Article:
Let’s pretend its Summer! We’ll whip up a few delicious salads from the bounty of fresh Summer fruit and vegetables in season. Once again I am snatching a few days holidays in West Cork and am reminded of just how fortunate both locals and visitors to this area are – the quality of the produce from local farms, fishermen and markets is truly superb.

I managed to catch Bantry market on the first Friday of the month – that’s the big one – when the usual weekly market quadruples in size and spills out along several of the roads from the central square. Everything you might need or not need is available at Bantry market from fancy fowl, knick-knacks, frilly dresses and all manner of apparel both vintage and new, fresh herbs, flowers and rare plants, fishing gear, wellies, handy tools and of course artisan food. I filled up my bags and baskets and did my bit for several of the other retailers too, all of whom seemed to be doing a roaring trade on market day. West Cork markets have a very special quality which I find totally charming, slightly anarchic in the best possible way – a mixture of food, craft, and lots of surprises. Skibbereen is another example of a great little market which totally reflects the diversity of the area and the creative mix of locals and newcomers. You’ll find the eclectic collection of stalls in the Fair Field just off Bridge Street on Saturday mornings.

Schull Country Market is another brilliant example; this is tucked into the car park over looking Schull Pier and Harbour on Pier Road. Fewer stalls but an appealing mix of local food, plants and craft. It was thronged recently with regulars and holiday makers, many of whom were deeply envious and wished they could clone the market and transport it to their own area. If you are close to Baltimore on Sunday mornings, check out the market just outside Caseys Hotel close to Glebe Café and Gardens.

I didn’t manage to make it to the Clonakilty market on Thursday and I hear there is also a market in Leap on Wednesday and yet another in Roscarberry on Saturday mornings.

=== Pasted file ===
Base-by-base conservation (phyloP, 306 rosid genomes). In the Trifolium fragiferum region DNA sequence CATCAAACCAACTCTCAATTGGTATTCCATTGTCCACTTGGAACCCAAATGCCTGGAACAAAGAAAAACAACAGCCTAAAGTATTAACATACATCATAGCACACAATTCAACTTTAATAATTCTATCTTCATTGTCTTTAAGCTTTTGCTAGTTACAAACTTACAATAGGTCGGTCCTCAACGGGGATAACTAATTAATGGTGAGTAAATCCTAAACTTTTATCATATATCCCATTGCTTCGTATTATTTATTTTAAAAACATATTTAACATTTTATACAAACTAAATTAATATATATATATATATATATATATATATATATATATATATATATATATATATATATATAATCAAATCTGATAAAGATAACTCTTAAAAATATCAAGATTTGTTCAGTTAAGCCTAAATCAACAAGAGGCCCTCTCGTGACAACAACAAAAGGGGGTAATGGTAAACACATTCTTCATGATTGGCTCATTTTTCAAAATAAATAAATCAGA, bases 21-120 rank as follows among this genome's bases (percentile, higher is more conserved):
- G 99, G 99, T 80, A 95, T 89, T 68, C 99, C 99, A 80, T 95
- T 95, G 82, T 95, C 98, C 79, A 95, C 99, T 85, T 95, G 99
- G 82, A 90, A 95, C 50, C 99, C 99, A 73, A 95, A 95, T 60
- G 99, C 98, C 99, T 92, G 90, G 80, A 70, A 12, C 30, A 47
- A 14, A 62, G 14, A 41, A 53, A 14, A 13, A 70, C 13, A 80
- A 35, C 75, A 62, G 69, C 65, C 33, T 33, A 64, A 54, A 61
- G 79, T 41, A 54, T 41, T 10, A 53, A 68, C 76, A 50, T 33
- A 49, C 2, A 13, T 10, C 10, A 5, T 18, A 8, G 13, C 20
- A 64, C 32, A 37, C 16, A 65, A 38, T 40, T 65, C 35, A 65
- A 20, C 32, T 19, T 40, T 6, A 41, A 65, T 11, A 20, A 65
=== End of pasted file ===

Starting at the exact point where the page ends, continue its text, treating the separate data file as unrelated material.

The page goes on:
Scarcely enough days in the week to visit them all and certainly not enough meals to eat all the tempting produce.

Don’t forget the original and still brilliant Country Markets – Skibbereen on Fridays in Abbeystrewry Church Hall – and for details of others and

Here are some of the dishes I enjoyed from my forays around the markets.


Rory O’Connells Hot Mackerel Salad with Land Cress, Ruby Beetroot, Eggs and Horseradish Mayonnaise


Mackerel is a wonderful fish, beautiful to look at and beautiful to eat. Its elegant and streamlined shape, beautiful markings and flashing silvery colouring make it a sight to behold. The most important thing, though, is the freshness of the fish. In east cork where I live near the fishing village of Ballycotton, there is an expression that goes “the sun should never set on a mackerel”. I am in the fortunate position of being able to drive the couple of miles to the village, and can buy fish from the anglers at the pier, before the sun sets. Straight home with them then and into the pan. Regardless of your closeness to the source of the fish, do try to ensure you are bringing home a really fresh fish.

Mackerel responds very well to many different cooking techniques. It can be poached, baked, roasted, pan fried, or as in this case grilled. I also like to souse and pickle it. Mackerel is one of the busiest fish in the sea and is constantly moving through the water and feeding. Its athletic lifestyle is fuelled by the omega oil that it stores in its body and which is regarded as highly beneficial for us all. So how can you go wrong with a fish that looks that good, tastes that great and is cheering our bodies up as well, and not forgetting that is still great value for money.